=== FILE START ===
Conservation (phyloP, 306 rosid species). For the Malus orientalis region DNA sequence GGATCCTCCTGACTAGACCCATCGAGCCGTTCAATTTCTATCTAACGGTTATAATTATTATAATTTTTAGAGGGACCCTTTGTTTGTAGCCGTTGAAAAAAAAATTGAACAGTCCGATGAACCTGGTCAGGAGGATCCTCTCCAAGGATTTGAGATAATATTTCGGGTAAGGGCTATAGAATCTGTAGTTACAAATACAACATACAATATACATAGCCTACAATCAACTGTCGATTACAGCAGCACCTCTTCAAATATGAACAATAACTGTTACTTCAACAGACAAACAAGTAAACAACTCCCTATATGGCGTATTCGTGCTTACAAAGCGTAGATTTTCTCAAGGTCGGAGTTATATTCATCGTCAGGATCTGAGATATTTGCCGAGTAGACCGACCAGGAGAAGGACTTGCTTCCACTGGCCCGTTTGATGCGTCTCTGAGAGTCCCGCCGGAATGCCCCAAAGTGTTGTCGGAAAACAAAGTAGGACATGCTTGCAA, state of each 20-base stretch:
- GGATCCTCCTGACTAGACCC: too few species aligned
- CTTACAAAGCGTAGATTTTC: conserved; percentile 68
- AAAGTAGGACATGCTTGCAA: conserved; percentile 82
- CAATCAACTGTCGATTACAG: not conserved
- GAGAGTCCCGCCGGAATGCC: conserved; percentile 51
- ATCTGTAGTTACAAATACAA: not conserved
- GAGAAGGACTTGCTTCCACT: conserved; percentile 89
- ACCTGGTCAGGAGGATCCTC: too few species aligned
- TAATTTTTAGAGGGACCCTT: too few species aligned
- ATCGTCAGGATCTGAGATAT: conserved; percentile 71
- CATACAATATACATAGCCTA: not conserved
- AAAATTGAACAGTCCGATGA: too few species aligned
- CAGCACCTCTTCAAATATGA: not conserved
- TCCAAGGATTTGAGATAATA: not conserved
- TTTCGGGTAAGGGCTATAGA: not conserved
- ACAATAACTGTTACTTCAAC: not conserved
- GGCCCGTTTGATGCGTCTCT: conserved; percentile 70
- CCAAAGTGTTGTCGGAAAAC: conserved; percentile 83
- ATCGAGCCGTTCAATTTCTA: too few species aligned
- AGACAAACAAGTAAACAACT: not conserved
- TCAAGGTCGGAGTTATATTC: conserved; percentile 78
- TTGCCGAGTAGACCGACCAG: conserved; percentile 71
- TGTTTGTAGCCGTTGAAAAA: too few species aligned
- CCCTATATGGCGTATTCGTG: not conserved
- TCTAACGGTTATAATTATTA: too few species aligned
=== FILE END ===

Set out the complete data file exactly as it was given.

Conservation (phyloP, 306 rosid species). For the Malus orientalis region DNA sequence GGATCCTCCTGACTAGACCCATCGAGCCGTTCAATTTCTATCTAACGGTTATAATTATTATAATTTTTAGAGGGACCCTTTGTTTGTAGCCGTTGAAAAAAAAATTGAACAGTCCGATGAACCTGGTCAGGAGGATCCTCTCCAAGGATTTGAGATAATATTTCGGGTAAGGGCTATAGAATCTGTAGTTACAAATACAACATACAATATACATAGCCTACAATCAACTGTCGATTACAGCAGCACCTCTTCAAATATGAACAATAACTGTTACTTCAACAGACAAACAAGTAAACAACTCCCTATATGGCGTATTCGTGCTTACAAAGCGTAGATTTTCTCAAGGTCGGAGTTATATTCATCGTCAGGATCTGAGATATTTGCCGAGTAGACCGACCAGGAGAAGGACTTGCTTCCACTGGCCCGTTTGATGCGTCTCTGAGAGTCCCGCCGGAATGCCCCAAAGTGTTGTCGGAAAACAAAGTAGGACATGCTTGCAA, state of each 20-base stretch:
- GGATCCTCCTGACTAGACCC: too few species aligned
- CTTACAAAGCGTAGATTTTC: conserved; percentile 68
- AAAGTAGGACATGCTTGCAA: conserved; percentile 82
- CAATCAACTGTCGATTACAG: not conserved
- GAGAGTCCCGCCGGAATGCC: conserved; percentile 51
- ATCTGTAGTTACAAATACAA: not conserved
- GAGAAGGACTTGCTTCCACT: conserved; percentile 89
- ACCTGGTCAGGAGGATCCTC: too few species aligned
- TAATTTTTAGAGGGACCCTT: too few species aligned
- ATCGTCAGGATCTGAGATAT: conserved; percentile 71
- CATACAATATACATAGCCTA: not conserved
- AAAATTGAACAGTCCGATGA: too few species aligned
- CAGCACCTCTTCAAATATGA: not conserved
- TCCAAGGATTTGAGATAATA: not conserved
- TTTCGGGTAAGGGCTATAGA: not conserved
- ACAATAACTGTTACTTCAAC: not conserved
- GGCCCGTTTGATGCGTCTCT: conserved; percentile 70
- CCAAAGTGTTGTCGGAAAAC: conserved; percentile 83
- ATCGAGCCGTTCAATTTCTA: too few species aligned
- AGACAAACAAGTAAACAACT: not conserved
- TCAAGGTCGGAGTTATATTC: conserved; percentile 78
- TTGCCGAGTAGACCGACCAG: conserved; percentile 71
- TGTTTGTAGCCGTTGAAAAA: too few species aligned
- CCCTATATGGCGTATTCGTG: not conserved
- TCTAACGGTTATAATTATTA: too few species aligned